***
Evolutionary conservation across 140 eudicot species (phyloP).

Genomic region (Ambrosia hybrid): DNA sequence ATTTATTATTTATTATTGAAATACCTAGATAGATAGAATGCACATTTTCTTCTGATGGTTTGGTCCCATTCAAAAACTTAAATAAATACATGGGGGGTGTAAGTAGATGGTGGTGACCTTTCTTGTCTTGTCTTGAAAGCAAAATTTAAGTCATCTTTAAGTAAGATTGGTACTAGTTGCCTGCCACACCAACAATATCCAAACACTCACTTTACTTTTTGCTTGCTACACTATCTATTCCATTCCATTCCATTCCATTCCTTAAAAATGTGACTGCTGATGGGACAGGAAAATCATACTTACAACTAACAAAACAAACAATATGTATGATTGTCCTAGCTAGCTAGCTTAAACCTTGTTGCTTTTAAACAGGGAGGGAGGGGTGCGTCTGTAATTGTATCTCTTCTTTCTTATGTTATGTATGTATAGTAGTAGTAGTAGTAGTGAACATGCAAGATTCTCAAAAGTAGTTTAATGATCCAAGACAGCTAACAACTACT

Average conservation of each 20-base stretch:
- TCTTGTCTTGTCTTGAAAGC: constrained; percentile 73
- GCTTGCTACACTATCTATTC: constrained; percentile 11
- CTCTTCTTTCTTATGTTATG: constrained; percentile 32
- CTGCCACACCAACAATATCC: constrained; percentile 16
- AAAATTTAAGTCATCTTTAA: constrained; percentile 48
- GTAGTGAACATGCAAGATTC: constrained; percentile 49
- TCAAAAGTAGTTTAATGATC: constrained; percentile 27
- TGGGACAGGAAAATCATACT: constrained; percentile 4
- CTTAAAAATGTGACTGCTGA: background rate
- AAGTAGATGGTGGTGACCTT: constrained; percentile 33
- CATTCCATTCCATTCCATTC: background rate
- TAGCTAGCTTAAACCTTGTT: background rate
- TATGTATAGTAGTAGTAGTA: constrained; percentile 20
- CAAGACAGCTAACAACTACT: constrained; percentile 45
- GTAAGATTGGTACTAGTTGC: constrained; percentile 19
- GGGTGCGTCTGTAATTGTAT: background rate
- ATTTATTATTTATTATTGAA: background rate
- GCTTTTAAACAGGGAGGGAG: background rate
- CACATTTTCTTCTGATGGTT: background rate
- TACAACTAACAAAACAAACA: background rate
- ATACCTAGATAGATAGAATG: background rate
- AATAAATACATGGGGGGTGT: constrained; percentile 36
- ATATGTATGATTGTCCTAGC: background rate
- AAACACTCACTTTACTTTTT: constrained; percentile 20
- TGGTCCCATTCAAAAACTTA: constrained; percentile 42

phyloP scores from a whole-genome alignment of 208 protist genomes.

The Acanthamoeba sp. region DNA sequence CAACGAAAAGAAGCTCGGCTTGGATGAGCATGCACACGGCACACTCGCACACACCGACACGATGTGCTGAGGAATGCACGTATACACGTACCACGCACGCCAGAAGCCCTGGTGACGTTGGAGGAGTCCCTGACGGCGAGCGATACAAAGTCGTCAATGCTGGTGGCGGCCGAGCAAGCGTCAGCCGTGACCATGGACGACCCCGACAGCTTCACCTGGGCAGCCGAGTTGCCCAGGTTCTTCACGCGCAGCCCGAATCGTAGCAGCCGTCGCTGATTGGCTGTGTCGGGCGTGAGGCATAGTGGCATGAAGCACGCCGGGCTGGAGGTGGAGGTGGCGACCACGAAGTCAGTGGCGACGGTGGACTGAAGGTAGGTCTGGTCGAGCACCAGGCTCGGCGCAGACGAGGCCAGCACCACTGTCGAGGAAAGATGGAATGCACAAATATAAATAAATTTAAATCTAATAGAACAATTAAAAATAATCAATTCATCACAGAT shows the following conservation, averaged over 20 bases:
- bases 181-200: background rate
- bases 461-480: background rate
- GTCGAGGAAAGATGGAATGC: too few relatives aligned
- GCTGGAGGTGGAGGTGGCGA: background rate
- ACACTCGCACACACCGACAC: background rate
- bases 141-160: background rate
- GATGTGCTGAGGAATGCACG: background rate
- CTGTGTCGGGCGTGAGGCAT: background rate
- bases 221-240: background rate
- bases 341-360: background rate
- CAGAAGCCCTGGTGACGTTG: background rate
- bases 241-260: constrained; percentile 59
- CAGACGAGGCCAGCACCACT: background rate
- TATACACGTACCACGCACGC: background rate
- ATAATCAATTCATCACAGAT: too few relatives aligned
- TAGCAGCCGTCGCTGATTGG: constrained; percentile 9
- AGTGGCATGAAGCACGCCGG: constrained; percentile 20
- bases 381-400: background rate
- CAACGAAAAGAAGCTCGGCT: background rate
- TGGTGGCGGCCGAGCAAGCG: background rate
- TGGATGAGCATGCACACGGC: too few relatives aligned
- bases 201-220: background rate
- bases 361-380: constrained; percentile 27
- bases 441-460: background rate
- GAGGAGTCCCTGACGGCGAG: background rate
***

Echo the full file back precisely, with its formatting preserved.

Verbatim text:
Evolutionary conservation across 140 eudicot species (phyloP).

Genomic region (Ambrosia hybrid): DNA sequence ATTTATTATTTATTATTGAAATACCTAGATAGATAGAATGCACATTTTCTTCTGATGGTTTGGTCCCATTCAAAAACTTAAATAAATACATGGGGGGTGTAAGTAGATGGTGGTGACCTTTCTTGTCTTGTCTTGAAAGCAAAATTTAAGTCATCTTTAAGTAAGATTGGTACTAGTTGCCTGCCACACCAACAATATCCAAACACTCACTTTACTTTTTGCTTGCTACACTATCTATTCCATTCCATTCCATTCCATTCCTTAAAAATGTGACTGCTGATGGGACAGGAAAATCATACTTACAACTAACAAAACAAACAATATGTATGATTGTCCTAGCTAGCTAGCTTAAACCTTGTTGCTTTTAAACAGGGAGGGAGGGGTGCGTCTGTAATTGTATCTCTTCTTTCTTATGTTATGTATGTATAGTAGTAGTAGTAGTAGTGAACATGCAAGATTCTCAAAAGTAGTTTAATGATCCAAGACAGCTAACAACTACT

Average conservation of each 20-base stretch:
- TCTTGTCTTGTCTTGAAAGC: constrained; percentile 73
- GCTTGCTACACTATCTATTC: constrained; percentile 11
- CTCTTCTTTCTTATGTTATG: constrained; percentile 32
- CTGCCACACCAACAATATCC: constrained; percentile 16
- AAAATTTAAGTCATCTTTAA: constrained; percentile 48
- GTAGTGAACATGCAAGATTC: constrained; percentile 49
- TCAAAAGTAGTTTAATGATC: constrained; percentile 27
- TGGGACAGGAAAATCATACT: constrained; percentile 4
- CTTAAAAATGTGACTGCTGA: background rate
- AAGTAGATGGTGGTGACCTT: constrained; percentile 33
- CATTCCATTCCATTCCATTC: background rate
- TAGCTAGCTTAAACCTTGTT: background rate
- TATGTATAGTAGTAGTAGTA: constrained; percentile 20
- CAAGACAGCTAACAACTACT: constrained; percentile 45
- GTAAGATTGGTACTAGTTGC: constrained; percentile 19
- GGGTGCGTCTGTAATTGTAT: background rate
- ATTTATTATTTATTATTGAA: background rate
- GCTTTTAAACAGGGAGGGAG: background rate
- CACATTTTCTTCTGATGGTT: background rate
- TACAACTAACAAAACAAACA: background rate
- ATACCTAGATAGATAGAATG: background rate
- AATAAATACATGGGGGGTGT: constrained; percentile 36
- ATATGTATGATTGTCCTAGC: background rate
- AAACACTCACTTTACTTTTT: constrained; percentile 20
- TGGTCCCATTCAAAAACTTA: constrained; percentile 42

phyloP scores from a whole-genome alignment of 208 protist genomes.

The Acanthamoeba sp. region DNA sequence CAACGAAAAGAAGCTCGGCTTGGATGAGCATGCACACGGCACACTCGCACACACCGACACGATGTGCTGAGGAATGCACGTATACACGTACCACGCACGCCAGAAGCCCTGGTGACGTTGGAGGAGTCCCTGACGGCGAGCGATACAAAGTCGTCAATGCTGGTGGCGGCCGAGCAAGCGTCAGCCGTGACCATGGACGACCCCGACAGCTTCACCTGGGCAGCCGAGTTGCCCAGGTTCTTCACGCGCAGCCCGAATCGTAGCAGCCGTCGCTGATTGGCTGTGTCGGGCGTGAGGCATAGTGGCATGAAGCACGCCGGGCTGGAGGTGGAGGTGGCGACCACGAAGTCAGTGGCGACGGTGGACTGAAGGTAGGTCTGGTCGAGCACCAGGCTCGGCGCAGACGAGGCCAGCACCACTGTCGAGGAAAGATGGAATGCACAAATATAAATAAATTTAAATCTAATAGAACAATTAAAAATAATCAATTCATCACAGAT shows the following conservation, averaged over 20 bases:
- bases 181-200: background rate
- bases 461-480: background rate
- GTCGAGGAAAGATGGAATGC: too few relatives aligned
- GCTGGAGGTGGAGGTGGCGA: background rate
- ACACTCGCACACACCGACAC: background rate
- bases 141-160: background rate
- GATGTGCTGAGGAATGCACG: background rate
- CTGTGTCGGGCGTGAGGCAT: background rate
- bases 221-240: background rate
- bases 341-360: background rate
- CAGAAGCCCTGGTGACGTTG: background rate
- bases 241-260: constrained; percentile 59
- CAGACGAGGCCAGCACCACT: background rate
- TATACACGTACCACGCACGC: background rate
- ATAATCAATTCATCACAGAT: too few relatives aligned
- TAGCAGCCGTCGCTGATTGG: constrained; percentile 9
- AGTGGCATGAAGCACGCCGG: constrained; percentile 20
- bases 381-400: background rate
- CAACGAAAAGAAGCTCGGCT: background rate
- TGGTGGCGGCCGAGCAAGCG: background rate
- TGGATGAGCATGCACACGGC: too few relatives aligned
- bases 201-220: background rate
- bases 361-380: constrained; percentile 27
- bases 441-460: background rate
- GAGGAGTCCCTGACGGCGAG: background rate